Following a presentation about Plant NOVA Trees, the members of the Fairfax County Board of Supervisors agreed in October to have their Office of Public Affairs help support the Plant NOVA Trees campaign outreach efforts. The office will develop a communications strategy to include social media, sharing Plant NOVA Trees information and content, and encouraging all residents to consider participating by planting native trees.

As all Master Naturalists know, native trees are an essential part of our local ecosystem, supporting our butterflies, songbirds, and all other wildlife. The social, economic, community and environmental benefits of trees are massive, and thanks to our chapter’s “seed money,” the Plant NOVA Trees campaign is off to a rousing start.

You can find Celebration of Trees events and information about the campaign and how to protect and plant native trees on the Plant NOVA Trees website. There are many ways to help, including joining the Tree Rescuers program to survey your community for trees at risk from invasive vines, participating in the speakers’ bureau, organizing community tree plantings, and planting trees yourselves. Volunteers are also needed to approach corporations to ask them to participate in the campaign.

Burke Lake Snake Rescue Leads to Change

                                                                                                                   Cover photo – Jerry Nissley

Sometimes improving wildlife habitat does not require a task as involved or intense as, for example, a full day pulling invasive plants. Sometimes an act of kindness followed by a few well-targeted emails can make a difference to wildlife. It’s about caring enough to get involved. And so it happened like this …

Trapped Snake – Photo Barbara J. Saffir

Last August, as FMN Barbara Saffir was hiking at Burke Lake, she encountered a roughly 4-foot-long Eastern Ratsnake entangled in netting. The netting had been used to stabilize dirt along trail sides during an extensive trail maintenance project that was completed months before.  This common, nonvenomous snake could hardly move and quite obviously could not free itself. That netting had been a tripping hazard for hikers, runners, and especially little children since the repaving project completed and now an entrapment to wildlife.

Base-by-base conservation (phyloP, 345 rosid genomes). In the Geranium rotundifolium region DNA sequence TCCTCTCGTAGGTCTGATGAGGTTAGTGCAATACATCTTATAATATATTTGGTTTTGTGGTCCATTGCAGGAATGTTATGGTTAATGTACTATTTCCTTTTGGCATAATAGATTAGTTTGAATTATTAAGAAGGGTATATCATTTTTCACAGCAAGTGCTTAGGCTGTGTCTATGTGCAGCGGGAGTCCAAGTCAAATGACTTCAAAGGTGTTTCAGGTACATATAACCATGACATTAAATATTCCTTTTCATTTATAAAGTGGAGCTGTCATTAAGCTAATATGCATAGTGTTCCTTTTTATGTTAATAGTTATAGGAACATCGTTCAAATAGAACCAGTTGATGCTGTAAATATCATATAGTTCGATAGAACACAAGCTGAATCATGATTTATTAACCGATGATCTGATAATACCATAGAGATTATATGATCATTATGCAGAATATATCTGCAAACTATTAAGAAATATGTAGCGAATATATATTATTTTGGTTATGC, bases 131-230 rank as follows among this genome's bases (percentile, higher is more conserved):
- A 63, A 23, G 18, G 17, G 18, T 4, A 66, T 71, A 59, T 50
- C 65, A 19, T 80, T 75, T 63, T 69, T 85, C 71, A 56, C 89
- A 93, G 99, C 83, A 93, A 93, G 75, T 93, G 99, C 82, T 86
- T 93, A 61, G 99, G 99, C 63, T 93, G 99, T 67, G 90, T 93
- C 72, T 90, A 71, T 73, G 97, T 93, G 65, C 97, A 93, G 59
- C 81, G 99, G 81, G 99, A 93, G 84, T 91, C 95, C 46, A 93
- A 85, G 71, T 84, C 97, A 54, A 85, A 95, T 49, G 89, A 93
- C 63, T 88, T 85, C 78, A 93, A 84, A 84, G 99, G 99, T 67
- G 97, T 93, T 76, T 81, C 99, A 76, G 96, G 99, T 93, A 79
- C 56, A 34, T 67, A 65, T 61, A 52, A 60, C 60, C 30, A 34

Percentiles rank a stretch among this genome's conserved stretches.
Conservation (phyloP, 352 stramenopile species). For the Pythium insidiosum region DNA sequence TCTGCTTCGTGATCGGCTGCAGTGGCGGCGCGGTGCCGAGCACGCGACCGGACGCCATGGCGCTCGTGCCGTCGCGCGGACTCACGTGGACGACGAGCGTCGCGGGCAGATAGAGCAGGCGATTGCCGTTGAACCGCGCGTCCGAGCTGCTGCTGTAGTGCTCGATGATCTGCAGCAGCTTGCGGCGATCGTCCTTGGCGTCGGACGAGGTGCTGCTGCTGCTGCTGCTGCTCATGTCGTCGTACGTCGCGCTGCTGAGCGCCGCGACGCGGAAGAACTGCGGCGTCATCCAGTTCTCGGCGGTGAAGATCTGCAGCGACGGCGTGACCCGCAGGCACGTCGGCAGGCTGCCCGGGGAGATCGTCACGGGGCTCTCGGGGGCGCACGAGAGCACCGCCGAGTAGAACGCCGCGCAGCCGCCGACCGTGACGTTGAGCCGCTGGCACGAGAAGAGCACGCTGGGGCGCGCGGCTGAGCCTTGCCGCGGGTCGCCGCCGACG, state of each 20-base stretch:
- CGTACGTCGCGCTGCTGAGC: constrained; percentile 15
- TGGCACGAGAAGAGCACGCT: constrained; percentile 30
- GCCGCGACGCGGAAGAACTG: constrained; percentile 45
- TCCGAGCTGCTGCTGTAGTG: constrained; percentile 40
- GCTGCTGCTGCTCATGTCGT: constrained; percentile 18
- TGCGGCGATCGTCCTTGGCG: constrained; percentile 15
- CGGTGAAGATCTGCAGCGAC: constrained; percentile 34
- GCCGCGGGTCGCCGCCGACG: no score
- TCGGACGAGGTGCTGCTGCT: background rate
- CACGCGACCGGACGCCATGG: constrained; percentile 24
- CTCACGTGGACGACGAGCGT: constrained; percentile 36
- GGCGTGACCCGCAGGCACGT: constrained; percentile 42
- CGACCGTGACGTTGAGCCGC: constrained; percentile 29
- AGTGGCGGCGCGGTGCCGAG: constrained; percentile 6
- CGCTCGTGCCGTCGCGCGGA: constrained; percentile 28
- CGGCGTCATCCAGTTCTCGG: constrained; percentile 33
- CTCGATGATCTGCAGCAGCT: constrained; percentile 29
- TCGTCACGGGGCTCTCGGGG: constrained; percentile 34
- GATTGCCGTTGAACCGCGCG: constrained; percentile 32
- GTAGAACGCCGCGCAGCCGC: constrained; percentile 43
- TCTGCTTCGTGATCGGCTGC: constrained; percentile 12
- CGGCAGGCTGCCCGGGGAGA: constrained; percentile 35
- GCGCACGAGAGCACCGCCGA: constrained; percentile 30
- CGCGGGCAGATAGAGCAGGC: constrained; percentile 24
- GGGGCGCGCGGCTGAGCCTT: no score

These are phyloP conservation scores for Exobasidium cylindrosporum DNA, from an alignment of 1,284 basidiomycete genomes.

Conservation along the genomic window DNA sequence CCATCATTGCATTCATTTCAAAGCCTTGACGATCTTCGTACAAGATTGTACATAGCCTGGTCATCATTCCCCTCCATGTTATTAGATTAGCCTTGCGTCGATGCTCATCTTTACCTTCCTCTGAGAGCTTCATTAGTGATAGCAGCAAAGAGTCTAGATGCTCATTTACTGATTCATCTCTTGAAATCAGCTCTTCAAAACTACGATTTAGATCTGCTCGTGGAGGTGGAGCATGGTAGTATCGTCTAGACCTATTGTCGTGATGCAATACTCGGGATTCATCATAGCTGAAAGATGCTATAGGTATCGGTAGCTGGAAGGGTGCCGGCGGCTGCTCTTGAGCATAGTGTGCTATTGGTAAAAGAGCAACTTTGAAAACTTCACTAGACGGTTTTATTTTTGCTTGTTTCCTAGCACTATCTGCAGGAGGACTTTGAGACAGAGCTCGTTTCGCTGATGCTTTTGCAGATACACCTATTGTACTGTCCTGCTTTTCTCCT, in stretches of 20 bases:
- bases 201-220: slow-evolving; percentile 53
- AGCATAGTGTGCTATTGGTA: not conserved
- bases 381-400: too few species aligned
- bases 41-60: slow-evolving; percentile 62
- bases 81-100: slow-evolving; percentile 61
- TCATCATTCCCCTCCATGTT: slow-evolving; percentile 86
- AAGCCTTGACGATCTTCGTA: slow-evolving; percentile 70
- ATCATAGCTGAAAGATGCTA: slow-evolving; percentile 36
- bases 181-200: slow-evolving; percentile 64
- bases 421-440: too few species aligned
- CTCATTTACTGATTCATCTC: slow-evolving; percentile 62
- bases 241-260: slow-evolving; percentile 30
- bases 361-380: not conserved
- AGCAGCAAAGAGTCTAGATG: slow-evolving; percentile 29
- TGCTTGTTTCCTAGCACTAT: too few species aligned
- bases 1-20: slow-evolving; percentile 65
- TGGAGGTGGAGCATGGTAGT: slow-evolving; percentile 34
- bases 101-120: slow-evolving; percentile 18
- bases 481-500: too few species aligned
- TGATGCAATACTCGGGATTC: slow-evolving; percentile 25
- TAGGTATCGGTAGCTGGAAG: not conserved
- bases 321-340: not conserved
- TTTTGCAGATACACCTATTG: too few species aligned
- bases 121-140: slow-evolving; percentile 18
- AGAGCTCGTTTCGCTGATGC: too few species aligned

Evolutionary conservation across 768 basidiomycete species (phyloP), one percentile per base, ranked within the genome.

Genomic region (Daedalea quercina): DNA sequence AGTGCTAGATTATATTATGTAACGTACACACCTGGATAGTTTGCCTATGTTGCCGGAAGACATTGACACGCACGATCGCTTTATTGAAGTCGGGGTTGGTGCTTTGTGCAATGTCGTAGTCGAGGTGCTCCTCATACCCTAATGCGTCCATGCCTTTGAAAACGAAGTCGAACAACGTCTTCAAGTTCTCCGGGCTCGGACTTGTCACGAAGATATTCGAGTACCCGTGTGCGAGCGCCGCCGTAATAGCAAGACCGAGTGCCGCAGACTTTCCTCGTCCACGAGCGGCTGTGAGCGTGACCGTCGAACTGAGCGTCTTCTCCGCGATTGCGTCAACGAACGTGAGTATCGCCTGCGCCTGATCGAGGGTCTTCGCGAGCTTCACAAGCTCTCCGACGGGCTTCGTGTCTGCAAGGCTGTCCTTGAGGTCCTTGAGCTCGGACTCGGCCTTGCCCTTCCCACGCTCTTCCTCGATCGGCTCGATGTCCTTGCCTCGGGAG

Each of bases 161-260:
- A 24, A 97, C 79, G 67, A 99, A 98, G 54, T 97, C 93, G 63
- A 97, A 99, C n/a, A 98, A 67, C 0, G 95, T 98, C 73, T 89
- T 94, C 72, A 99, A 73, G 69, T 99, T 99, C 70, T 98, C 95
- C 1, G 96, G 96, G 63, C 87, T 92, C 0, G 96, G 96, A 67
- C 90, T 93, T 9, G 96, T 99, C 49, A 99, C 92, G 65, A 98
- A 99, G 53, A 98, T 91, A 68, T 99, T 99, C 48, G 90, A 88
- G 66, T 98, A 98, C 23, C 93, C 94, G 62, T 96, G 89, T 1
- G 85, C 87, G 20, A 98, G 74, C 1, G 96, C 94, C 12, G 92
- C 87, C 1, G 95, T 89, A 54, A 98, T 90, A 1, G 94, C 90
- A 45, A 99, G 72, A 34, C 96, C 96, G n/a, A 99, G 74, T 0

Julia and Joe set snake free – photo Barbara J. Saffir

Along came hikers Julia and Joe Higgins and Barbara asked if they could help. Providentially, they were very willing to help, very knowledgeable about handling snakes, and they had scissors. They skillfully rescued the snake by holding the snake with their hands and controlling the head with a stick, while tediously and carefully cutting the net to release the snake from its bonds.

Snake climbing to safety – photo Barbara J. Saffir

Fortunately after the snake was freed, it was able to slowly slither away and climb up a big tree, stressed but apparently no worse for wear. Barbara later joked, “I’m pretty sure it had a smile on its face when it hissed, ‘Thank you, humans!’”  

After the release, Barbara decided to email Fairfax County Park Authority (FCPA) officials whom she thought could help provide a solution to prevent future wildlife entrapments due to this type of netting, and FMN’s Janet Quinn.  Janet forwarded her email to Tammy Schwab (FMN volunteer and FCPA employee), who provided additional key contacts. To their credit FCPA promptly responded to the emails and quickly directed development of a corrective action plan that would remove the netting. They also suggested policy changes to mandate alternatives to this netting in the future and recommended that their contractors make a concerted effort to discontinued use of this material until the mandate.

Keith O’Conner, Park Manager at Burke Lake Park replied in his email, “The project was laying asphalt on a portion of the trail and a contractor did use the netting.  Efforts to remove the material on a small scale have been challenging, due to coverage by natural material.  As we both know snakes are low to the ground and are slipping under the natural material and finding the netting.  We are formulating a plan now for a larger more effective removal of all of the netting along that project.”

Kevin Rudd with FCPA Park Operations, thanked Barbara for reaching out and said, “Our team will be out to look into how we can make this project critter friendly at Burke Lake.”

We should be encouraged by these positive actions and outcomes. It shows that even a small team, such as the three wildlife stewards that helped the snake, can make a difference. It is also a positive indicator that FCPA cares deeply for their parks, they can be responsive to public issues, and they can quickly initiate corrective action to ensure the continued safety of human visitors and wildlife residents alike. Thank you to FCPA for all they do to maintain such a wonderful park system!

In this case the animal was rescued by skilled wildlife heroes who happened to be there and were able to jump right in. However, if you encounter an injured animal or one in a precarious situation and cannot safely take corrective action yourself, help may be available at:

Wildlife Rescue League – Helpline 703-440-0800


Fairfax County Animal Protection Police – 703-691-2131


Learn more about Burke Lake Park at: